Commit 79bfade7 authored by Mccaskey, Alex's avatar Mccaskey, Alex
Browse files

fix to rtd


Signed-off-by: Mccaskey, Alex's avatarAlex McCaskey <mccaskeyaj@ornl.gov>
parent ad3ce167
......@@ -315,7 +315,7 @@ EXTENSION_MAPPING =
# case of backward compatibilities issues.
# The default value is: YES.
MARKDOWN_SUPPORT = YES
MARKDOWN_SUPPORT = NO
# When the TOC_INCLUDE_HEADINGS tag is set to a non-zero value, all headings up
# to that level are automatically included in the table of contents, even if
......@@ -889,7 +889,7 @@ RECURSIVE = YES
# Note that relative paths are relative to the directory from which doxygen is
# run.
EXCLUDE = ../../quantum/plugins/ibm/accelerator/qiskit-terra/
#EXCLUDE = ../../quantum/plugins/ibm/accelerator/qiskit-terra/ ../../xacc/optimizers/nlopt-optimizer/nlopt/ ../../tpls/ ../../quantum/plugins/dwave/embedding/minorminer/
# The EXCLUDE_SYMLINKS tag can be used to select whether or not files or
# directories that are symbolic links (a Unix file system feature) are excluded
......@@ -906,6 +906,10 @@ EXCLUDE_SYMLINKS = NO
# exclude all test directories for example use the pattern */test/*
EXCLUDE_PATTERNS = */tests/*
EXCLUDE_PATTERNS += */qiskit-terra/*
EXCLUDE_PATTERNS += */nlopt/*
EXCLUDE_PATTERNS += */tpls/*
EXCLUDE_PATTERNS += */minorminer/*
# The EXCLUDE_SYMBOLS tag can be used to specify one or more symbol names
# (namespaces, classes, functions, etc.) that should be excluded from the
......@@ -1964,7 +1968,7 @@ MAN_LINKS = NO
# captures the structure of the code including all documentation.
# The default value is: NO.
GENERATE_XML = YES
GENERATE_XML = NO
# The XML_OUTPUT tag is used to specify where the XML pages will be put. If a
# relative path is entered the value of OUTPUT_DIRECTORY will be put in front of
......
......@@ -5,20 +5,20 @@ Here we demonstrate leveraging the XACC framework for various
quantum-classical programming tasks. We provide examples in both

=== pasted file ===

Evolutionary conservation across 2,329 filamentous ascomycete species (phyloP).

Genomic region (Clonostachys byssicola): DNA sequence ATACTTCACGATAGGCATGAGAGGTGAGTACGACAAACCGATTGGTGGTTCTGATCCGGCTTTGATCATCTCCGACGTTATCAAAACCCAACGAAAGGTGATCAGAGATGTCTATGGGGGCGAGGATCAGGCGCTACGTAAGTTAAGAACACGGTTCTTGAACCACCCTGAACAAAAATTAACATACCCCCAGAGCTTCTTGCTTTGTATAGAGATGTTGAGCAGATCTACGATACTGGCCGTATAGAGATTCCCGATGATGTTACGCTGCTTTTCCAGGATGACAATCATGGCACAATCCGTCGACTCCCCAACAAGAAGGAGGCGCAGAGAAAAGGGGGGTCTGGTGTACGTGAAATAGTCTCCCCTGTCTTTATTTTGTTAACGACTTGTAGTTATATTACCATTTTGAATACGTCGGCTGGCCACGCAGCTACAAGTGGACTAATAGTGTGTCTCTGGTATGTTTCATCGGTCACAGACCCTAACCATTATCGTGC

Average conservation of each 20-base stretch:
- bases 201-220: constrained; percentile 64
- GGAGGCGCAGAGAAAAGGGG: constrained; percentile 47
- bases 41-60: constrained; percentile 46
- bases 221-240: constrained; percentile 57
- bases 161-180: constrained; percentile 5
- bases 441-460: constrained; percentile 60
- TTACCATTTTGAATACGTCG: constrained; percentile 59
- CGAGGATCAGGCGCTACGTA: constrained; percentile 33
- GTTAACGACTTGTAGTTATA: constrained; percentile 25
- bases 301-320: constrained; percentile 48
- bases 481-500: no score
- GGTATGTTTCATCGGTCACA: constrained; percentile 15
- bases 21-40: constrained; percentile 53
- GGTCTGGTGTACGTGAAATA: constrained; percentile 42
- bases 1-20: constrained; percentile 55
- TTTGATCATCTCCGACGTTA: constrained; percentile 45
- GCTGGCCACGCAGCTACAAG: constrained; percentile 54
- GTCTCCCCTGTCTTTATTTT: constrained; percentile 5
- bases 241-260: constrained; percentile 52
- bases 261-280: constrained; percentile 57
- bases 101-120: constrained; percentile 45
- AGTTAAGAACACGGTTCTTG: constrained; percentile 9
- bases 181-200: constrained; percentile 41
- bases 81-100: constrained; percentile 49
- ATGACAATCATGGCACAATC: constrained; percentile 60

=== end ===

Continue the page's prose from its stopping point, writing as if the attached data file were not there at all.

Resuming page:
C++ and Python.
`AcceleratorBuffer` Usage
``AcceleratorBuffer`` Usage
-------------------------
The `AcceleratorBuffer` represents a register of qubits. Programmers allocate
The ``AcceleratorBuffer`` represents a register of qubits. Programmers allocate
this register of a certain size, and pass it by reference to all execution tasks.
These execution tasks are carried out by concrete instances of the `Accelerator`
interface, and these instances are responsible for persisting information to the
provided buffer reference. This ensures programmers have access to all execution results
and metadata upon execution completion.
Programmers can allocate a buffer through the `xacc::qalloc(const int n)` (`xacc.qalloc(int)` in Python) call.
Programmers can allocate a buffer through the ``xacc::qalloc(const int n)`` (``xacc.qalloc(int)`` in Python) call.
After execution, measurement results can be queried as well as backend-specific
execution metadata. Below demonstrate some basic usage of the `AcceleratorBuffer`
execution metadata. Below demonstrate some basic usage of the ``AcceleratorBuffer``
.. code::
.. code:: cpp
#include "xacc.hpp"
...
......@@ -33,7 +33,7 @@ execution metadata. Below demonstrate some basic usage of the `AcceleratorBuffer
in Python
.. code::
.. code:: python
import xacc
...
......@@ -54,7 +54,7 @@ is represented in XACC as a `CompositeInstruction`. The creation of `Instruction
implementation of the `IRProvider`, specifically a 3 instruction circuit with one
parameterized `Ry` on a variable `theta`.
.. code::
.. code:: cpp
#include "xacc.hpp"
...
......@@ -67,7 +67,7 @@ parameterized `Ry` on a variable `theta`.
in Python
.. code::
.. code::python
import xacc
...
......@@ -84,7 +84,7 @@ a `Compiler` implementation for the language being used. `Compilers` take kernel
source strings and produce IR (one or many `CompositeInstruction`s). Here we demonstrate
the same circuit as above, but using a Quil kernel
.. code::
.. code:: cpp
#include "xacc.hpp"
...
......@@ -109,7 +109,7 @@ the same circuit as above, but using a Quil kernel
in Python
.. code::
.. code:: python
import xacc
...
......@@ -138,7 +138,7 @@ backend execution.
Next we demonstrate how one might leverate `IRTransformation` to perform general optimizations
on IR instances.
.. code::
.. code:: cpp
#include "xacc.hpp"
...
......@@ -161,7 +161,7 @@ on IR instances.
in Python
.. code::
.. code:: python
import xacc
...
......@@ -193,7 +193,7 @@ The `Observable` concept in XACC dictates measurements to be performed